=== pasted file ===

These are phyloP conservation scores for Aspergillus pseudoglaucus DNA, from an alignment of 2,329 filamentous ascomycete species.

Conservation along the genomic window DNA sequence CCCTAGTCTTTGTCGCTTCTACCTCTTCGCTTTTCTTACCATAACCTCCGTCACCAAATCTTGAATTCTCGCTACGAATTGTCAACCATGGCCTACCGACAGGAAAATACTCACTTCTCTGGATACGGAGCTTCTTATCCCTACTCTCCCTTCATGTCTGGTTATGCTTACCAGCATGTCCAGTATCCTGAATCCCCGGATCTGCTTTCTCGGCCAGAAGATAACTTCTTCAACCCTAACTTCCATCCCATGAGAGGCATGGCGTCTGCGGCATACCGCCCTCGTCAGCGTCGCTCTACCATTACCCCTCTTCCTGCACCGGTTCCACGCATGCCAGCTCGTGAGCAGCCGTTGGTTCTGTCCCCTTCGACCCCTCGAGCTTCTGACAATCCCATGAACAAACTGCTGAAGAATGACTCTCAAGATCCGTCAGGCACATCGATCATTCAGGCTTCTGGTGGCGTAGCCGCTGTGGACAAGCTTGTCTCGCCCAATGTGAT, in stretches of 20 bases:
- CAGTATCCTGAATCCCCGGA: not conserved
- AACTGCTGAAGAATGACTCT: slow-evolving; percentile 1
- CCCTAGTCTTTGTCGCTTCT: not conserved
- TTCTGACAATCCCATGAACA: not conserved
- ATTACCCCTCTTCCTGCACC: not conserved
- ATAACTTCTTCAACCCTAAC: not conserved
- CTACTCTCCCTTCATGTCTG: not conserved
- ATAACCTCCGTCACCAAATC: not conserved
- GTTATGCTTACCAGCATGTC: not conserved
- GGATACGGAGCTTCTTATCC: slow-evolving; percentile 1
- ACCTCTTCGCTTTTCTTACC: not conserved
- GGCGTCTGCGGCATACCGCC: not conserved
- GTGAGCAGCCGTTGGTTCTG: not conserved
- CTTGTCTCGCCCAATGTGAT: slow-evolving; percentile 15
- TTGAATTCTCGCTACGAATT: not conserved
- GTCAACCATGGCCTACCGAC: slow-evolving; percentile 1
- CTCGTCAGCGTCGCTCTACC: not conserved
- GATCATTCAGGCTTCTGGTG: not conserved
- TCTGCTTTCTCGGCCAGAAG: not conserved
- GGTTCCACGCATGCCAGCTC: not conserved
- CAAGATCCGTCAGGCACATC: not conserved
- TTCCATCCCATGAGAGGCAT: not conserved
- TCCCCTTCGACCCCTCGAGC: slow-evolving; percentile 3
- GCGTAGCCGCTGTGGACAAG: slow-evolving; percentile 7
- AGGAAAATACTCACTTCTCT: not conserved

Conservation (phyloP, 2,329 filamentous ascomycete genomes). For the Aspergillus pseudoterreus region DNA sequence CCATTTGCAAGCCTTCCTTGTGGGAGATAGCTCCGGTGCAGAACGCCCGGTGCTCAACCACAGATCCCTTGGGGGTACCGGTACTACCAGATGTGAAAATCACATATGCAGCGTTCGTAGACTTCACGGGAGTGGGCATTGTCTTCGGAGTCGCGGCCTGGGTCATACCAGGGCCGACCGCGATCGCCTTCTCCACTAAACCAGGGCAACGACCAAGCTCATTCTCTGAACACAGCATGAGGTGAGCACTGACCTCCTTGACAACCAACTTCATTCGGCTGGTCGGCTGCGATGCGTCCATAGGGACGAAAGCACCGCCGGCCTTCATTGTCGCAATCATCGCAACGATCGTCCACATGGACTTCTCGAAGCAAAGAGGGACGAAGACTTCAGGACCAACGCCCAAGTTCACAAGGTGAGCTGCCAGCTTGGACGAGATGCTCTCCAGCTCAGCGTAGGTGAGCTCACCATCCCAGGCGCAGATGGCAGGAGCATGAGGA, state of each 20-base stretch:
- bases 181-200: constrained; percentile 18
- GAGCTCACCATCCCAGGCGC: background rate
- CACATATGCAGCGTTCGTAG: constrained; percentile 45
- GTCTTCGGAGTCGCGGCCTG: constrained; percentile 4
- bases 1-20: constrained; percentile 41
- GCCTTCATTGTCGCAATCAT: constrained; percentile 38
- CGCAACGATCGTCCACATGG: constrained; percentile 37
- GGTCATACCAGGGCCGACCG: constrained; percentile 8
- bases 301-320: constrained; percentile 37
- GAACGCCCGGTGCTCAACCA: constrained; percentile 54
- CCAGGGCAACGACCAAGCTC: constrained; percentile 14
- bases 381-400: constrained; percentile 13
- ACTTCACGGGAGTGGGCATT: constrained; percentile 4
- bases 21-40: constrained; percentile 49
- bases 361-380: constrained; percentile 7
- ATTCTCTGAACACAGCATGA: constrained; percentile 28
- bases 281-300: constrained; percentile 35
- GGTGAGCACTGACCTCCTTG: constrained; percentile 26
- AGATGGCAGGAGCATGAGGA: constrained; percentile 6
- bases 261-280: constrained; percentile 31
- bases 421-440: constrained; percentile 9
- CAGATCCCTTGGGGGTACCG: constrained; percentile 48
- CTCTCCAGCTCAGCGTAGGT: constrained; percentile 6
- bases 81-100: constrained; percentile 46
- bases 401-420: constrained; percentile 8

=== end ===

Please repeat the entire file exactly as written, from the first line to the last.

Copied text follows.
These are phyloP conservation scores for Aspergillus pseudoglaucus DNA, from an alignment of 2,329 filamentous ascomycete species.

Conservation along the genomic window DNA sequence CCCTAGTCTTTGTCGCTTCTACCTCTTCGCTTTTCTTACCATAACCTCCGTCACCAAATCTTGAATTCTCGCTACGAATTGTCAACCATGGCCTACCGACAGGAAAATACTCACTTCTCTGGATACGGAGCTTCTTATCCCTACTCTCCCTTCATGTCTGGTTATGCTTACCAGCATGTCCAGTATCCTGAATCCCCGGATCTGCTTTCTCGGCCAGAAGATAACTTCTTCAACCCTAACTTCCATCCCATGAGAGGCATGGCGTCTGCGGCATACCGCCCTCGTCAGCGTCGCTCTACCATTACCCCTCTTCCTGCACCGGTTCCACGCATGCCAGCTCGTGAGCAGCCGTTGGTTCTGTCCCCTTCGACCCCTCGAGCTTCTGACAATCCCATGAACAAACTGCTGAAGAATGACTCTCAAGATCCGTCAGGCACATCGATCATTCAGGCTTCTGGTGGCGTAGCCGCTGTGGACAAGCTTGTCTCGCCCAATGTGAT, in stretches of 20 bases:
- CAGTATCCTGAATCCCCGGA: not conserved
- AACTGCTGAAGAATGACTCT: slow-evolving; percentile 1
- CCCTAGTCTTTGTCGCTTCT: not conserved
- TTCTGACAATCCCATGAACA: not conserved
- ATTACCCCTCTTCCTGCACC: not conserved
- ATAACTTCTTCAACCCTAAC: not conserved
- CTACTCTCCCTTCATGTCTG: not conserved
- ATAACCTCCGTCACCAAATC: not conserved
- GTTATGCTTACCAGCATGTC: not conserved
- GGATACGGAGCTTCTTATCC: slow-evolving; percentile 1
- ACCTCTTCGCTTTTCTTACC: not conserved
- GGCGTCTGCGGCATACCGCC: not conserved
- GTGAGCAGCCGTTGGTTCTG: not conserved
- CTTGTCTCGCCCAATGTGAT: slow-evolving; percentile 15
- TTGAATTCTCGCTACGAATT: not conserved
- GTCAACCATGGCCTACCGAC: slow-evolving; percentile 1
- CTCGTCAGCGTCGCTCTACC: not conserved
- GATCATTCAGGCTTCTGGTG: not conserved
- TCTGCTTTCTCGGCCAGAAG: not conserved
- GGTTCCACGCATGCCAGCTC: not conserved
- CAAGATCCGTCAGGCACATC: not conserved
- TTCCATCCCATGAGAGGCAT: not conserved
- TCCCCTTCGACCCCTCGAGC: slow-evolving; percentile 3
- GCGTAGCCGCTGTGGACAAG: slow-evolving; percentile 7
- AGGAAAATACTCACTTCTCT: not conserved

Conservation (phyloP, 2,329 filamentous ascomycete genomes). For the Aspergillus pseudoterreus region DNA sequence CCATTTGCAAGCCTTCCTTGTGGGAGATAGCTCCGGTGCAGAACGCCCGGTGCTCAACCACAGATCCCTTGGGGGTACCGGTACTACCAGATGTGAAAATCACATATGCAGCGTTCGTAGACTTCACGGGAGTGGGCATTGTCTTCGGAGTCGCGGCCTGGGTCATACCAGGGCCGACCGCGATCGCCTTCTCCACTAAACCAGGGCAACGACCAAGCTCATTCTCTGAACACAGCATGAGGTGAGCACTGACCTCCTTGACAACCAACTTCATTCGGCTGGTCGGCTGCGATGCGTCCATAGGGACGAAAGCACCGCCGGCCTTCATTGTCGCAATCATCGCAACGATCGTCCACATGGACTTCTCGAAGCAAAGAGGGACGAAGACTTCAGGACCAACGCCCAAGTTCACAAGGTGAGCTGCCAGCTTGGACGAGATGCTCTCCAGCTCAGCGTAGGTGAGCTCACCATCCCAGGCGCAGATGGCAGGAGCATGAGGA, state of each 20-base stretch:
- bases 181-200: constrained; percentile 18
- GAGCTCACCATCCCAGGCGC: background rate
- CACATATGCAGCGTTCGTAG: constrained; percentile 45
- GTCTTCGGAGTCGCGGCCTG: constrained; percentile 4
- bases 1-20: constrained; percentile 41
- GCCTTCATTGTCGCAATCAT: constrained; percentile 38
- CGCAACGATCGTCCACATGG: constrained; percentile 37
- GGTCATACCAGGGCCGACCG: constrained; percentile 8
- bases 301-320: constrained; percentile 37
- GAACGCCCGGTGCTCAACCA: constrained; percentile 54
- CCAGGGCAACGACCAAGCTC: constrained; percentile 14
- bases 381-400: constrained; percentile 13
- ACTTCACGGGAGTGGGCATT: constrained; percentile 4
- bases 21-40: constrained; percentile 49
- bases 361-380: constrained; percentile 7
- ATTCTCTGAACACAGCATGA: constrained; percentile 28
- bases 281-300: constrained; percentile 35
- GGTGAGCACTGACCTCCTTG: constrained; percentile 26
- AGATGGCAGGAGCATGAGGA: constrained; percentile 6
- bases 261-280: constrained; percentile 31
- bases 421-440: constrained; percentile 9
- CAGATCCCTTGGGGGTACCG: constrained; percentile 48
- CTCTCCAGCTCAGCGTAGGT: constrained; percentile 6
- bases 81-100: constrained; percentile 46
- bases 401-420: constrained; percentile 8